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In Favor For School Uniforms
In Favor For School UniformsHere we go again; I dread the fact that a new school year is about to approach. I start stressing and pondering over the fact of how much its going to cost me this year to dress two teenagers who only follow the fashionable clothing. As a parent, I feel my kids’ pressure to project the right image so that they will not be ridiculed by their school mates and be able to fit in, but wait, - I ask my self, “Aren‘t schools supposed to be about academics and not fashion? Why do my kids spend so much time worrying about what they have to wear? Shouldn’t they be applying that time in other important things?” Therefore, why not suggest school uniforms? Uniforms are cheaper, convenient, safe, helpful in reduce peer pressure and they give students/children a sense of community belonging.
School uniforms could save me money and time. Through out the school year which is four seasons, I spend over $1000.00 on my kids designer clothing and high cost brand name footwear. Plus, the time I spend going to different stores to get the clothes that my kids need could be spent on something else. However, with school uniforms there are store uniforms available. Walk in, get your supplies, and you are done for the day. Doesn’t that sound good? Adding to that, uniforms would save me lots of money. According to Lands’ End web site, which provides uniform prices, I estimated for both my kids with five outfit each, that I would spend no more than $500 for the school year. Plus, depending on how their uniforms have been cared for, they could have them for the next school year, which could save me money. How wonderful is that!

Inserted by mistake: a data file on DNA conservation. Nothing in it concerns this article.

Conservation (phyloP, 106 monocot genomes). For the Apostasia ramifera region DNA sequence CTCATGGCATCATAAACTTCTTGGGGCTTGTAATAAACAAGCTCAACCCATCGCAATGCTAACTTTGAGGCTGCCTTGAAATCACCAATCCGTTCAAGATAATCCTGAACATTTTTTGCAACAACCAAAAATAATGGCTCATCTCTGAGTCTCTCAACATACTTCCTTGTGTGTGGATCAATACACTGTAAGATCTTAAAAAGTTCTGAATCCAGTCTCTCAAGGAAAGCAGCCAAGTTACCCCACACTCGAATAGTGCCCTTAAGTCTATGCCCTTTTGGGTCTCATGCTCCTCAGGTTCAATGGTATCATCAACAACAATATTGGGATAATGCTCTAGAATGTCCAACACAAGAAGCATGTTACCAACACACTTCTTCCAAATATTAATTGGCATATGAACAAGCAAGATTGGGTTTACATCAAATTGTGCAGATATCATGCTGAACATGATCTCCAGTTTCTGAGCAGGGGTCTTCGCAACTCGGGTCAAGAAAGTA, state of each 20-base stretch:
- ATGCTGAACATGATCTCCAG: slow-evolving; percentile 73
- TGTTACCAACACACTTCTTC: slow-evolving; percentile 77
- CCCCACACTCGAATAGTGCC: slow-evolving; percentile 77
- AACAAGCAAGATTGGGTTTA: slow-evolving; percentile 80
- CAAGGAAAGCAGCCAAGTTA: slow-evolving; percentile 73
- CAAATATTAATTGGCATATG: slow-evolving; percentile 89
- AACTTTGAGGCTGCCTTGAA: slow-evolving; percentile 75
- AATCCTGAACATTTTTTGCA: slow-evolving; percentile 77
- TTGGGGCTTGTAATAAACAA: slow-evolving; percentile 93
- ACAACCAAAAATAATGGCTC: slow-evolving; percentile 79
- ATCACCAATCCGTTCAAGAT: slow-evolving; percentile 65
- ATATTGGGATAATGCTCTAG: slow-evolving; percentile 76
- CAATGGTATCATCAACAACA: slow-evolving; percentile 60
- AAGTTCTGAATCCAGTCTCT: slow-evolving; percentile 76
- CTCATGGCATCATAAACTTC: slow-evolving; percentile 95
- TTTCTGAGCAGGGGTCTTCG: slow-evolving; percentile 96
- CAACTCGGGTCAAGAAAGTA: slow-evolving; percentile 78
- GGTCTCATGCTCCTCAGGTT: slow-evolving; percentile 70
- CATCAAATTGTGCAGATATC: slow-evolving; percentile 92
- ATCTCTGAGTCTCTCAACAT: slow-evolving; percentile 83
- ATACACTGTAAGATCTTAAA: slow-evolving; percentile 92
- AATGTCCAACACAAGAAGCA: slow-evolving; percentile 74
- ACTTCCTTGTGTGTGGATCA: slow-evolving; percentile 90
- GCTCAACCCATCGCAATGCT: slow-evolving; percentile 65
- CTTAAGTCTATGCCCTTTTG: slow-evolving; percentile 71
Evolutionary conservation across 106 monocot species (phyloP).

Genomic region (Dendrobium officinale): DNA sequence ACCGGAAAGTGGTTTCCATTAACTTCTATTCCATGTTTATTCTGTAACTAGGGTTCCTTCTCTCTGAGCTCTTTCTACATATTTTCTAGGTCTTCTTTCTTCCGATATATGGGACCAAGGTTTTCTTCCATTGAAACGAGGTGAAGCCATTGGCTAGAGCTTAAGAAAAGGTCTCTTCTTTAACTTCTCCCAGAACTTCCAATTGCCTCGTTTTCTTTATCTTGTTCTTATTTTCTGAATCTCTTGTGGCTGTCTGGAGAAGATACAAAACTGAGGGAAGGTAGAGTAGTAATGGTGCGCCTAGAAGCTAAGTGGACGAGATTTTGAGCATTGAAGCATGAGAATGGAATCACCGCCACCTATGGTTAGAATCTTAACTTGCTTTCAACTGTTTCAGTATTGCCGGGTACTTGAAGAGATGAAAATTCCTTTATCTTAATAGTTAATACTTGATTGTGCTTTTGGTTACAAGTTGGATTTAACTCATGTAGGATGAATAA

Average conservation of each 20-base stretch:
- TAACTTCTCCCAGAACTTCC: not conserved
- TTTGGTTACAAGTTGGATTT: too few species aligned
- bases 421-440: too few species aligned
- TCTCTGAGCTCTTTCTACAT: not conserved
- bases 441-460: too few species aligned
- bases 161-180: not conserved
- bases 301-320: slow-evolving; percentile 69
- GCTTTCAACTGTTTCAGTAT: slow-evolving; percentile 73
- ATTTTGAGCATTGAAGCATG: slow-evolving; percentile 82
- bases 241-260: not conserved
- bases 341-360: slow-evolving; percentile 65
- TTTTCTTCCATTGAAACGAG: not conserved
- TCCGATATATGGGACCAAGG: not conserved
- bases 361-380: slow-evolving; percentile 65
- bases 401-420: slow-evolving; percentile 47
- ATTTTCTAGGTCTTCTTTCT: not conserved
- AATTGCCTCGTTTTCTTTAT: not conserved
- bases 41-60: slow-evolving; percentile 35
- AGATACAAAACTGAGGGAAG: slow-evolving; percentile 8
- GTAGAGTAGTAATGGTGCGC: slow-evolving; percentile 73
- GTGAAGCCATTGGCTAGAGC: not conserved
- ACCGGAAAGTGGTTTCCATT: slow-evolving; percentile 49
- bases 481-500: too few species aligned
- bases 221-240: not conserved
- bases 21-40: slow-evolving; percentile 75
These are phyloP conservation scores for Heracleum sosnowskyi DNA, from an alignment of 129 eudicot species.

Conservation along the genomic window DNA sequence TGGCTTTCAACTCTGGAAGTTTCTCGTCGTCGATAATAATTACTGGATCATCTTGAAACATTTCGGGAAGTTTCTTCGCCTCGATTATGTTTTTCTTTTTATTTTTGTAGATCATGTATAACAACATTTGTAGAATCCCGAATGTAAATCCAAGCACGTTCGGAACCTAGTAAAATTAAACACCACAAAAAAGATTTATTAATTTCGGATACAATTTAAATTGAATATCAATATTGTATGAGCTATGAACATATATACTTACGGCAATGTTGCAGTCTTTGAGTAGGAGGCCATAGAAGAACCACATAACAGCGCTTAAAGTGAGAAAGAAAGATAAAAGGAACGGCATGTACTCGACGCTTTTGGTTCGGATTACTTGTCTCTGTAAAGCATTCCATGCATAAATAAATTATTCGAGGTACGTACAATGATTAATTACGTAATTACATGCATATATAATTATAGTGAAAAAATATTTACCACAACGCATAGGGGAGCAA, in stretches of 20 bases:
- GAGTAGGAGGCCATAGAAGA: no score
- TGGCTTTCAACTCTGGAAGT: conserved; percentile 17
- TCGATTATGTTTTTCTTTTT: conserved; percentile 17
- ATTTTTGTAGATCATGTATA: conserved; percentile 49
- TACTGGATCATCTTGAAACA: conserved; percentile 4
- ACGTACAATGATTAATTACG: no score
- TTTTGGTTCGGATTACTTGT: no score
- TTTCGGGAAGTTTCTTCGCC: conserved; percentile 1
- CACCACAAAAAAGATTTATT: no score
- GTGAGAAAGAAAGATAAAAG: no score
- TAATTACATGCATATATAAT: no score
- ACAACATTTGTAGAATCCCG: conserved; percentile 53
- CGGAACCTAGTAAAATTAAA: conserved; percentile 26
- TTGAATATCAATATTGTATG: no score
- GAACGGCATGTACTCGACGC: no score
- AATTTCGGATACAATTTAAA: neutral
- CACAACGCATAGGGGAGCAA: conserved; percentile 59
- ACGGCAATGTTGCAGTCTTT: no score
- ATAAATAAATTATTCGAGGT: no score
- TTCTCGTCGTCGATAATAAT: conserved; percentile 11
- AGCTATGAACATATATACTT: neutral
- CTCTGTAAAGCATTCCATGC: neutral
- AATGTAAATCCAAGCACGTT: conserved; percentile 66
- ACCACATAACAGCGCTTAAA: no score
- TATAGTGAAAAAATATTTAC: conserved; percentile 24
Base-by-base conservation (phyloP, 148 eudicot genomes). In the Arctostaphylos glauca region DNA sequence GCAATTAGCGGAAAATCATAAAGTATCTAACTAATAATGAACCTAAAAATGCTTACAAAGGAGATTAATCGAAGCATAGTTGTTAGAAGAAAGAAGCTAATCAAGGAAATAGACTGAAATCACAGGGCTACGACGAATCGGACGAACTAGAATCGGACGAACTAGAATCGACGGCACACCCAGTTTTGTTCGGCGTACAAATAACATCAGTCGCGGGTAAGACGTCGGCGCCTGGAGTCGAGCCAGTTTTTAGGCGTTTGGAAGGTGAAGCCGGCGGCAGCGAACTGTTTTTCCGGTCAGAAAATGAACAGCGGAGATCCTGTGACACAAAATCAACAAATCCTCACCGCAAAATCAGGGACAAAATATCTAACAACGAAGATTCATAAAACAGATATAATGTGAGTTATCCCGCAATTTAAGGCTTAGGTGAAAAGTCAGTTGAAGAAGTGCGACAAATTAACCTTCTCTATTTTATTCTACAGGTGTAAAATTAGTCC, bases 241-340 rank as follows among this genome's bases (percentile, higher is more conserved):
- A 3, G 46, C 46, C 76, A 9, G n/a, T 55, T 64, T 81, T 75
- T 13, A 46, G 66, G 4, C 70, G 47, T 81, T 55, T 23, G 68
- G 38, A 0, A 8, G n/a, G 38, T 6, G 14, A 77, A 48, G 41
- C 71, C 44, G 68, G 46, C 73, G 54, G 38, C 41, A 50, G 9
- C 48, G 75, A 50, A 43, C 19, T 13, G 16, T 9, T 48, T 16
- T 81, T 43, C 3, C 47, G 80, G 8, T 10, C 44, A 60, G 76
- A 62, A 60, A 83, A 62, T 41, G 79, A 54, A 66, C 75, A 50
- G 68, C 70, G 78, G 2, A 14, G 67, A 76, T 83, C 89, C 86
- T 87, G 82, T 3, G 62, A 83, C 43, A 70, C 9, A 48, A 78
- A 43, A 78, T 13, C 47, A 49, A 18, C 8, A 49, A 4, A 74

Uniforms would be convenient because I think about how much time my daughter, who is fifteen, devotes herself in picking out the clothes she will be wearing. First, of course, before she makes a decision on what to wear, she checks in with her friends to see what they will be wearing. Then once she has that information, she lays out couple of outfits and makes sure her fingernails/toes get done before she goes to bed. The next morning, maybe two hours before school starts, she wakes up undecided because she wants to project the right image for her friends and that alone puts a lot of pressure on her. Now, I think that this process that my daughter goes through everyday is time consuming and exhausting. My daughter could be using that time to study or sleep. School uniforms would significantly reduce peer pressure. My daughter as well as other students would not have to worry about their looks, fitting in would no longer become the main worry in kids lives. Plus, a uniform saves time in the morning when you’re rushing to get ready for school. With a uniform, all you have to do is slip on the required items without having to spend any thought on how others will view you in these clothes. Doesn’t that make sense?